In her novel, Old Filth, Jane Gardam tackles a little regarded aspect of British colonial history: the plight of what were called Raj orphans. These were children born in distant parts of the British Empire who were sent ‘home’ for schooling and care, often with strangers.
Edward Feathers, or Filth as he becomes known (Failed In London, Try Hong Kong), is born in Malaya, but shipped off to England at a young age to board with the unpleasant Ma Didds in Wales. The reader gets a hint early on of some terrible events here which colours Edward’s relationships with people for the rest of his life. Virtually abandoned by his family, Edward’s attempts to make a life for himself are at times poignantly sad.
Thank goodness for ‘Sir’, the headmaster who takes him under his wing, and the Ingoldby family who adopt him for holidays, but with war just around the corner, Edward’s future is up in the air again. By 1945, London is still rebuilding after the Blitz and Edward jumps at the chance to better himself in Hong Kong.
While Old Filth concerns serious matters, it is written with Gardam’s usual droll wit, brilliantly batty characters and quirky dialogue. If you haven’t read Gardam before, I suggest you start with Old Filth before tackling the rest of the Filth trilogy, The Man in the Wooden Hat and Last Friends, which fill in some gaps and provide the stories of Filth's wife Betty and his arch rival, Terry Veneering. A wonderful series from a very unique voice.
Posted by JAM
Catalogue Link: Old Filth
Sunday, November 29, 2015
Thursday, November 26, 2015
When Anders Eckman dies of fever in the Amazonian jungle the details of his death are scantily noted on an Aerogram sent to his employer at Vogel pharmaceuticals. Is maverick scientist, Annick Swenson, who has been using up a ton of Vogel capital on her own research project, hiding something?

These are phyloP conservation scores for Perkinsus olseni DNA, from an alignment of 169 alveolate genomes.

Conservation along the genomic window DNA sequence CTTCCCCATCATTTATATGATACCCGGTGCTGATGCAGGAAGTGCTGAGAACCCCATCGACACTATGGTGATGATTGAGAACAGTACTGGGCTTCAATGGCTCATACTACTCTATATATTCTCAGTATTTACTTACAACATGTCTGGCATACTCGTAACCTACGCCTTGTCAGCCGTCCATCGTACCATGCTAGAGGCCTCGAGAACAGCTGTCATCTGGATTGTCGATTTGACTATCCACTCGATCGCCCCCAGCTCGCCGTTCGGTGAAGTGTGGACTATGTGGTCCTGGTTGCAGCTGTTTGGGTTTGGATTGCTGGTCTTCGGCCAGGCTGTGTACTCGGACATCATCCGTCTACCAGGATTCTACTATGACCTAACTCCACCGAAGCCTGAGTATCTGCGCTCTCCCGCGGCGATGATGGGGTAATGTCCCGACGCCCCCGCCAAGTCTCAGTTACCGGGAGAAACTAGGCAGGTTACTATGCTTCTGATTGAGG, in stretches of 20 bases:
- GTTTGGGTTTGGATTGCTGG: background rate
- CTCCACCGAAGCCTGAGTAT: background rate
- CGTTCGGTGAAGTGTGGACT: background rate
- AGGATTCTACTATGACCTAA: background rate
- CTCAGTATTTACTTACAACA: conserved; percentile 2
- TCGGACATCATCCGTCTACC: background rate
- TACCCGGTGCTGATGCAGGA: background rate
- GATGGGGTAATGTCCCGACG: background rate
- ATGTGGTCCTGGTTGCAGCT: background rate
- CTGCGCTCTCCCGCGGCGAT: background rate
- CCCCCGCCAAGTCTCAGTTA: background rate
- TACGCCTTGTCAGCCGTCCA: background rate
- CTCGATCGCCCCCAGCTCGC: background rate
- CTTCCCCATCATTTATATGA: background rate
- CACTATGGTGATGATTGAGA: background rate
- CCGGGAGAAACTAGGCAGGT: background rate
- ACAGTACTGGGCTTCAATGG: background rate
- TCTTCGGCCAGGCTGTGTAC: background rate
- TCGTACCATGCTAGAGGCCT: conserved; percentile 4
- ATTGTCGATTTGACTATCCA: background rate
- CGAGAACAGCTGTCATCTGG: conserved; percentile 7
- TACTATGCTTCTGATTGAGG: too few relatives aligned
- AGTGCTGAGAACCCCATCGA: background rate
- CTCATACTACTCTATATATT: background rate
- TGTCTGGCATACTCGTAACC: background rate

Anders’s colleague, Marina Singh, the narrator of the story, makes the journey to Manaus to track down Dr Swenson and discover the truth. She has her own murky past involving Dr Swenson, is reluctant to leave Minnesota, loses her luggage and has to cope with nightmares caused by the anti-malarial drugs she takes.
In the Amazon tributary where Dr Swenson conducts her research, Marina will face a raft of new challenges, including encounters with anacondas, poison arrow shooting tribesmen as well as winning the confidence of Dr Swenson, before she finds out what really happened to Eckman. The research Swenson is undertaking also creates some startling plot twists.
Marina is a complex but likeable character, Swenson a terse and difficult colleague and the Amazonian tribespeople as mischievous as they are mysterious.The possibility of a wonder drug throws up some interesting moral dilemmas, while Marina has her own emotions to navigate. State of Wonder is a rich, amusing, vastly entertaining and intelligent novel. I enjoyed this book so much I was sorry to finish it - one of my top reads for 2015.
Monday, November 23, 2015
After her husband's fertility was affected by testicular cancer, the couple begin IVF treatment. Feeney wrote the book partly because she could not find information about this experience written by someone actually going through it.
Jay-Jay holds nothing back in sharing this very personal and at times heart breaking journey. Feeney describes her harrowing childhood - finding her father was not the man she thought, time spent in women's refuges, and sexual abuse from the age of six. Later she takes on care of her young nephew when her drug addicted brother is sent to jail. She also gives an insight into the busy and stressful world of breakfast radio: the early starts, maintaining ratings, and being cheerful when IVF is not working.
She describes with honesty and humour the medical procedures involved for the couple as well as the decision to share their experiences so that others going through a similar situation have somewhere to turn for insight and companionship.
Catalogue link: Misconception
Friday, November 20, 2015
It describes the relationship between a woman and a man with (female on male) serious domestic abuse over many years, portraying throughout in chilling detail the woman's actions (while obviously within the grips of mental illness) and the descent of the life of her partner.
He, at the beginning of the book, is a well-known, successful DJ in California; he meets his partner through his job and falls in love with her firey nature when a political debate boils over in his studio, and he makes a promise never to leave her. Their life, their child, the woman's past life, partner and child are all wound up within - the latter in an endearing section in the latter part of the book.